The Byzantine Fresco Chapel, completed and open to the public since 1997, is a consecrated space of peace and contemplation that offers the public access to the largest intact Byzantine frescoes in the Western Hemisphere. These extraordinary works of art were rescued in 1984 by the Menil Foundation, which purchased them on behalf of the Orthodox Church of Cyprus, the rightful owners of the works. In gratitude for these actions, the Church and the Menil Foundation entered into a long-term loan agreement which included a stipulation that the frescoes be restored to their original spiritual purpose. Under the visionary leadership of Dominique de Menil, the Byzantine Fresco Chapel was commissioned for this purpose—to exhibit the frescoes and return them to their original purpose as objects of artistic and sacred importance. The Menil’s stewardship of these works continues until the expiration of the loan agreement in February 2012, after which time the frescoes will be returned to Cyprus.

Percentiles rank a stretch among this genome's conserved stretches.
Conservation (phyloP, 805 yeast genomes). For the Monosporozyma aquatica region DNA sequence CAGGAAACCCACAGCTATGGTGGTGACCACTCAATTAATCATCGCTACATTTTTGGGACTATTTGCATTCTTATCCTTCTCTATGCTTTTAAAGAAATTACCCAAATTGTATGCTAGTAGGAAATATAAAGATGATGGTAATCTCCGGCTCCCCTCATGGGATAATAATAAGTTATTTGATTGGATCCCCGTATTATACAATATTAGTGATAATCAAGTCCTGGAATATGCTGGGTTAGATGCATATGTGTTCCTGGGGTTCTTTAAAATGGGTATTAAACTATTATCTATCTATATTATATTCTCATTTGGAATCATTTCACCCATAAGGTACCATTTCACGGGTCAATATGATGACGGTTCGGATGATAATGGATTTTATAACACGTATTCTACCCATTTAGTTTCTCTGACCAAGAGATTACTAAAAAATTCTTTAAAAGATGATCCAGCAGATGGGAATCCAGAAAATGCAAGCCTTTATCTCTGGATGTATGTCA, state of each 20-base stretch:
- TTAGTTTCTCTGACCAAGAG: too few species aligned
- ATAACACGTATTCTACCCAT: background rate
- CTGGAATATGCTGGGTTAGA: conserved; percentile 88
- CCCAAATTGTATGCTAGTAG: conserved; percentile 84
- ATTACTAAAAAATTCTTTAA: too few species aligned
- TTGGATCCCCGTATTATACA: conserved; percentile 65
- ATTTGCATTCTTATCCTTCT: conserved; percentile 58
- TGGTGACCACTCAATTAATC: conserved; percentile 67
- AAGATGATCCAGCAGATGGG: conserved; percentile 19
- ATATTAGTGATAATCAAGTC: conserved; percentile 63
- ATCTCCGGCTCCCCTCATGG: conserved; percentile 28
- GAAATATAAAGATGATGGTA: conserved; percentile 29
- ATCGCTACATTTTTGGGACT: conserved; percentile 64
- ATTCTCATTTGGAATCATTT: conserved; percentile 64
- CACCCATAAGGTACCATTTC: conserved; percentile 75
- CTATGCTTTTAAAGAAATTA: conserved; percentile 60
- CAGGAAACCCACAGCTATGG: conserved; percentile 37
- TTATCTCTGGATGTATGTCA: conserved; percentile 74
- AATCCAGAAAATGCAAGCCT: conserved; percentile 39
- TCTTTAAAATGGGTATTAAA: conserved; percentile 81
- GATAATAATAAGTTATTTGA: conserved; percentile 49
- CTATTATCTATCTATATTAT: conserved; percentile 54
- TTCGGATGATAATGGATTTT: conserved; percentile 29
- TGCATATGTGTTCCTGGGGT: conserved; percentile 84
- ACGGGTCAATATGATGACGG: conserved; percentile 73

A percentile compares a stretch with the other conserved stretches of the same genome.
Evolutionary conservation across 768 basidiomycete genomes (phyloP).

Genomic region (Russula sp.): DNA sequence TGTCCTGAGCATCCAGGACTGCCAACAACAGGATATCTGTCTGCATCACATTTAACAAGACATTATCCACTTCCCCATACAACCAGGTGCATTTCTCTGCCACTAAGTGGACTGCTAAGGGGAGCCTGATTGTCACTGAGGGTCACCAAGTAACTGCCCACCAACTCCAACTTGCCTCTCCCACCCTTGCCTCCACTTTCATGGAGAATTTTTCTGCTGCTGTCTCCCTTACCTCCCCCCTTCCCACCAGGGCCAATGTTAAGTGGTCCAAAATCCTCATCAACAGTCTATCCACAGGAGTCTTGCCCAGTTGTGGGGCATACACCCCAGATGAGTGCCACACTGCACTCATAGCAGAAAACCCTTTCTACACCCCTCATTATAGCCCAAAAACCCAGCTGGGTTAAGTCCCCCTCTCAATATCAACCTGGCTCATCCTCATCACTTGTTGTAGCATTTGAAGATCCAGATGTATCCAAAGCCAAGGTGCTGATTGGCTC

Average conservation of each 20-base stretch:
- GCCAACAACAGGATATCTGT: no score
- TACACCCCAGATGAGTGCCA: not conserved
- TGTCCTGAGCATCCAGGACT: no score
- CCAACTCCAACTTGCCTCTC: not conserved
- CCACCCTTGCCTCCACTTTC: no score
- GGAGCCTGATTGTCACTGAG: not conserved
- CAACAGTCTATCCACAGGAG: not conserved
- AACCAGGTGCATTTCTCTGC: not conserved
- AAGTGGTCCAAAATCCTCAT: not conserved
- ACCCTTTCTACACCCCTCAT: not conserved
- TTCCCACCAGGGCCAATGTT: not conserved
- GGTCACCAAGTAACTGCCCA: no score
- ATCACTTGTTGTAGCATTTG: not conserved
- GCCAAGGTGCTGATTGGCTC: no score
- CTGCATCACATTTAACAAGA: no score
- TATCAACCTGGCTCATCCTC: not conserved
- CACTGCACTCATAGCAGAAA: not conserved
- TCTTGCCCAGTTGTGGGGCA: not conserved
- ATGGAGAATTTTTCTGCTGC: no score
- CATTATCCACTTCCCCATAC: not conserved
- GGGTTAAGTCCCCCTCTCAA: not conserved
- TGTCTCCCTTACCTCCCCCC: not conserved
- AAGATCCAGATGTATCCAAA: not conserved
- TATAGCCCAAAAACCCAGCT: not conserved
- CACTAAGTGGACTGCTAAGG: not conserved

Located at the southeast corner of the Menil Collection campus, the Byzantine Fresco Chapel offers visitors a range of uncommon experiences. The Chapel is a liturgical site for the Orthodox Church, a place of spiritual refuge and contemplation for the general public, and also offers scholars and museum visitors unparalleled access to these extraordinary frescoes. The award-winning structure, designed by Francois de Menil, also serves to make visitors aware of the divided state of Cyprus and the ongoing cultural preservation challenges resulting from this division.
Along with the Byzantine Fresco Chapel, the Menil campus comprises the Menil Collection museum, the Cy Twombly Gallery, the Dan Flavin Installation at Richmond Hall, and the Rothko Chapel, all of which were built on the principle that art and faith are central to a shared human experience and are powerful forces in contemporary society, capable of fostering a greater understanding between world cultures.